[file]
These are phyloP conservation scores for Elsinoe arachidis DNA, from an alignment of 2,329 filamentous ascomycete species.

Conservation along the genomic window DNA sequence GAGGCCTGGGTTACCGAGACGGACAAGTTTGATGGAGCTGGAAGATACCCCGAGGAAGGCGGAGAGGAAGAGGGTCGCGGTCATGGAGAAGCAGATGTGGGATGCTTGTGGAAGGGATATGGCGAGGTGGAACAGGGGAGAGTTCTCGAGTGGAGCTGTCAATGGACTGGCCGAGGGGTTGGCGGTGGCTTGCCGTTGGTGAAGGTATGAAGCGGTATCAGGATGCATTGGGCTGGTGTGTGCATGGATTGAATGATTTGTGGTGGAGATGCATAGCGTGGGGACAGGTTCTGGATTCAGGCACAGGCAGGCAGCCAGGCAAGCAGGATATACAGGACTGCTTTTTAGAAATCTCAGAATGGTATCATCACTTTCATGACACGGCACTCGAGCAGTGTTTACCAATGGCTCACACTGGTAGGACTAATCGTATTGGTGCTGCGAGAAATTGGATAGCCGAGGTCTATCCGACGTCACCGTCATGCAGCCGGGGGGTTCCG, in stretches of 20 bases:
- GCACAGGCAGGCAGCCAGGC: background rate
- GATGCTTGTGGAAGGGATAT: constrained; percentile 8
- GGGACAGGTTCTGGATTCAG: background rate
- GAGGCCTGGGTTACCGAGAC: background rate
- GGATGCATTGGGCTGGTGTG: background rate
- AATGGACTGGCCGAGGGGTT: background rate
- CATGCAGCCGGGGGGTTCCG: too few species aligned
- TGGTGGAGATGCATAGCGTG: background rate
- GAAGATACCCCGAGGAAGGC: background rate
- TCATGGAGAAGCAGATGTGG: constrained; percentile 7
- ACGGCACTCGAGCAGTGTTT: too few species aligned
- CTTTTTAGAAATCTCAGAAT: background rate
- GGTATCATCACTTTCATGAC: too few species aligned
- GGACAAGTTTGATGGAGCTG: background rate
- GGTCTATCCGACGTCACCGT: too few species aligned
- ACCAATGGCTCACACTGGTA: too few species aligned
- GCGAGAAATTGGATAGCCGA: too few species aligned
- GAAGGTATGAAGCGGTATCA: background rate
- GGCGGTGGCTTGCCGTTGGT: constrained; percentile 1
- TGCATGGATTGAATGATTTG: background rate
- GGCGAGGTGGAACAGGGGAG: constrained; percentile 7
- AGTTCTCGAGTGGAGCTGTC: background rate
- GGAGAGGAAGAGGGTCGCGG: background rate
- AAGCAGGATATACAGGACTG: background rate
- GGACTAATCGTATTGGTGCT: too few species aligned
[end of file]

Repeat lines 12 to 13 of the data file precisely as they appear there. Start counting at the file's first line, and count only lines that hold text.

- TCATGGAGAAGCAGATGTGG: constrained; percentile 7
- ACGGCACTCGAGCAGTGTTT: too few species aligned